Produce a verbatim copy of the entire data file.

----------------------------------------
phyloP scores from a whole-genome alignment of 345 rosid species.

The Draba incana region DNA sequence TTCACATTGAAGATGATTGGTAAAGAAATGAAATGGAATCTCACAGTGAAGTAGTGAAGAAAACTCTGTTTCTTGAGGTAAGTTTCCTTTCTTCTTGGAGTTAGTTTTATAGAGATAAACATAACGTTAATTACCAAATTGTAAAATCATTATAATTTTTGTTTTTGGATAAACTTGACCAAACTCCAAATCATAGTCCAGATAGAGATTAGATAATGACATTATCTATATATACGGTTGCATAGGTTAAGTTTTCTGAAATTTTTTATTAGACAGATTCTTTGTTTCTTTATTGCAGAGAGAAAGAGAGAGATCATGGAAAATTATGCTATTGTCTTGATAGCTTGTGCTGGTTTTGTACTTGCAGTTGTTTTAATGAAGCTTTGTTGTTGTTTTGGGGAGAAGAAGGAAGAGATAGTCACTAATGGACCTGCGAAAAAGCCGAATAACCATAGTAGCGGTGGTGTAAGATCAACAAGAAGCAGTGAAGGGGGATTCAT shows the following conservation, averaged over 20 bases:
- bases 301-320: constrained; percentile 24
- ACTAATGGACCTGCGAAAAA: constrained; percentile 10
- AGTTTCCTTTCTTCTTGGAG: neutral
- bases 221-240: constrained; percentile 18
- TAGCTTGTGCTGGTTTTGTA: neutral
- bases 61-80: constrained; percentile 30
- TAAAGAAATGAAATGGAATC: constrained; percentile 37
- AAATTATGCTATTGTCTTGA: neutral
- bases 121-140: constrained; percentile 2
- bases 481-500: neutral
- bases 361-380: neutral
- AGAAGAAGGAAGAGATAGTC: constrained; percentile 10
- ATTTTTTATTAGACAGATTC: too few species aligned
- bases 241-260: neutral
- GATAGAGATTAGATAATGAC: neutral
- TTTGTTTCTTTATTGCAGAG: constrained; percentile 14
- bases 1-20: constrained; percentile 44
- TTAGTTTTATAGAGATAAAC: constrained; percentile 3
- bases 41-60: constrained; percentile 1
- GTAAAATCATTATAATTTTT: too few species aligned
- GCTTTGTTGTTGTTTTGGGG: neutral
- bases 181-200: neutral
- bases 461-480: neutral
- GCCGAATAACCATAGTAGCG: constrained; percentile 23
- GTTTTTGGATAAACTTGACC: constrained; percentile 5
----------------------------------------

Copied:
phyloP scores from a whole-genome alignment of 345 rosid species.

The Draba incana region DNA sequence TTCACATTGAAGATGATTGGTAAAGAAATGAAATGGAATCTCACAGTGAAGTAGTGAAGAAAACTCTGTTTCTTGAGGTAAGTTTCCTTTCTTCTTGGAGTTAGTTTTATAGAGATAAACATAACGTTAATTACCAAATTGTAAAATCATTATAATTTTTGTTTTTGGATAAACTTGACCAAACTCCAAATCATAGTCCAGATAGAGATTAGATAATGACATTATCTATATATACGGTTGCATAGGTTAAGTTTTCTGAAATTTTTTATTAGACAGATTCTTTGTTTCTTTATTGCAGAGAGAAAGAGAGAGATCATGGAAAATTATGCTATTGTCTTGATAGCTTGTGCTGGTTTTGTACTTGCAGTTGTTTTAATGAAGCTTTGTTGTTGTTTTGGGGAGAAGAAGGAAGAGATAGTCACTAATGGACCTGCGAAAAAGCCGAATAACCATAGTAGCGGTGGTGTAAGATCAACAAGAAGCAGTGAAGGGGGATTCAT shows the following conservation, averaged over 20 bases:
- bases 301-320: constrained; percentile 24
- ACTAATGGACCTGCGAAAAA: constrained; percentile 10
- AGTTTCCTTTCTTCTTGGAG: neutral
- bases 221-240: constrained; percentile 18
- TAGCTTGTGCTGGTTTTGTA: neutral
- bases 61-80: constrained; percentile 30
- TAAAGAAATGAAATGGAATC: constrained; percentile 37
- AAATTATGCTATTGTCTTGA: neutral
- bases 121-140: constrained; percentile 2
- bases 481-500: neutral
- bases 361-380: neutral
- AGAAGAAGGAAGAGATAGTC: constrained; percentile 10
- ATTTTTTATTAGACAGATTC: too few species aligned
- bases 241-260: neutral
- GATAGAGATTAGATAATGAC: neutral
- TTTGTTTCTTTATTGCAGAG: constrained; percentile 14
- bases 1-20: constrained; percentile 44
- TTAGTTTTATAGAGATAAAC: constrained; percentile 3
- bases 41-60: constrained; percentile 1
- GTAAAATCATTATAATTTTT: too few species aligned
- GCTTTGTTGTTGTTTTGGGG: neutral
- bases 181-200: neutral
- bases 461-480: neutral
- GCCGAATAACCATAGTAGCG: constrained; percentile 23
- GTTTTTGGATAAACTTGACC: constrained; percentile 5